Lest we forget, less than ten years ago most mobile carriers were reticent at best about putting ads onto cell phones.
Those of you who have been watching the industry long enough to call it “wireless” rather than “mobile” will recall the hand-wringing over “protecting the customer.” Operators were terrified of losing consumer good will, especially in an industry that operates under the constant threat of “churn.” Of course, Apple and the rise of the mobile Web and app platform circumvented that carrier concern, so here we are.
Still, carriers haven't gotten over being cut out of the revenue model. And they still fear advertising’s negative impact on the customer experience.
According to a Financial Times report last week, at least one major European carrier is planning to install consumer ad blocking by the end of this year. The initial plan is to offer customers an opt-in ad-free service.
Developed by Israeli tech firm Shine, the ad blocker will affect most banner ads in apps and the Web, although it will not impact many in-feed ad types like Facebook’s native ads.
Shine says it is in talks with multiple carriers -- one of which has 40 million users -- about installing the blocking option. The company CMO promises that at least tens of millions of customers will be able to opt out of mobile advertising this year.
There are roadblocks galore for this idea, of course. The most important of them will be net neutrality regulations. If carriers/ISPs are suppose to treat all traffic the same, without privilege or punishment, then surely ad traffic from publishers would have to be included. Perhaps making the system opt-in will help carriers get around this problem. If the customer is making the decision, and the carrier is simply providing the tools, then is the carrier culpable for blocking traffic?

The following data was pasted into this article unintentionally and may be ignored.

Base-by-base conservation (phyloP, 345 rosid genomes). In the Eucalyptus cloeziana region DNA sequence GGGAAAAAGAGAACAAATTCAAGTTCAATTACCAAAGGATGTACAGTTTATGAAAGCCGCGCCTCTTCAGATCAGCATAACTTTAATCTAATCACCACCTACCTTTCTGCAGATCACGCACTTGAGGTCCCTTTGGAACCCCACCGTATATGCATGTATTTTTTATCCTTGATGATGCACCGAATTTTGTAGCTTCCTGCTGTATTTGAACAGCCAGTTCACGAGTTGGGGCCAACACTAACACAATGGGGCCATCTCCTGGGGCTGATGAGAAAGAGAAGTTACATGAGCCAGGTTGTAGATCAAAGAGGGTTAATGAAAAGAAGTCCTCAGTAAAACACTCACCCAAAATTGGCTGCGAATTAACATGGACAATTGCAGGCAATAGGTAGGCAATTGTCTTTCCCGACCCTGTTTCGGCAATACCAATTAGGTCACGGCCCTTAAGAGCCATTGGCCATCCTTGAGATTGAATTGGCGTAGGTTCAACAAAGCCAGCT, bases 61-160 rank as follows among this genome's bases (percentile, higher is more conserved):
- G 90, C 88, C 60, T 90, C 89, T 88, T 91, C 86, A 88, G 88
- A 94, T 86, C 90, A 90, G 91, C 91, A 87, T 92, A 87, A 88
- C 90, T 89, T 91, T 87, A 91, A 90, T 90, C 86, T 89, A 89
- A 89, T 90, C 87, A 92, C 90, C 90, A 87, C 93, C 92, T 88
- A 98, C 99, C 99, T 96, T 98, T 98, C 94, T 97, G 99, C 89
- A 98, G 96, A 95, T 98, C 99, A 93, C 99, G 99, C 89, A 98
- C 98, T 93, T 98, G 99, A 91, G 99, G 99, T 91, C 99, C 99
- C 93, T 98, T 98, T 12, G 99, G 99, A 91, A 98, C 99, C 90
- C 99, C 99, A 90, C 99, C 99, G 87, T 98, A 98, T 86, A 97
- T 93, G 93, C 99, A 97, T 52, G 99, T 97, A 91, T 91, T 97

The motivations here appear twofold on the part of carriers. First, they resent the amount of revenue major players are getting from an infrastructure the operators built. That's why one option mentioned in the FT piece singles out Google. A carrier exec mentions plans to build a “bomb” that would block Google-served ads across its entire network. The aim is to get Google to share some of the revenue. The carrier is even considering blocking Google mobile ads for just an hour a day in order to motivate Google to negotiate.
The other motive involves data usage. With the number of rich-media ads -- and now autoplay video ads -- coursing through user devices now, some claim that advertising can chew up data plans. Carriers are the ones who get the complaints.
Whether and how carrier-level ad-blocking really catches on is anyone’s guess. It seems unlikely in the U.S. Verizon’s acquisition of AOL clearly was about ad tech. Ironically, Verizon was among the most vocal back in the mid-2000s about going slow with mobile ads. But we may well see the doomsday scenario of operator-level blocking tried -- at least in some other regions.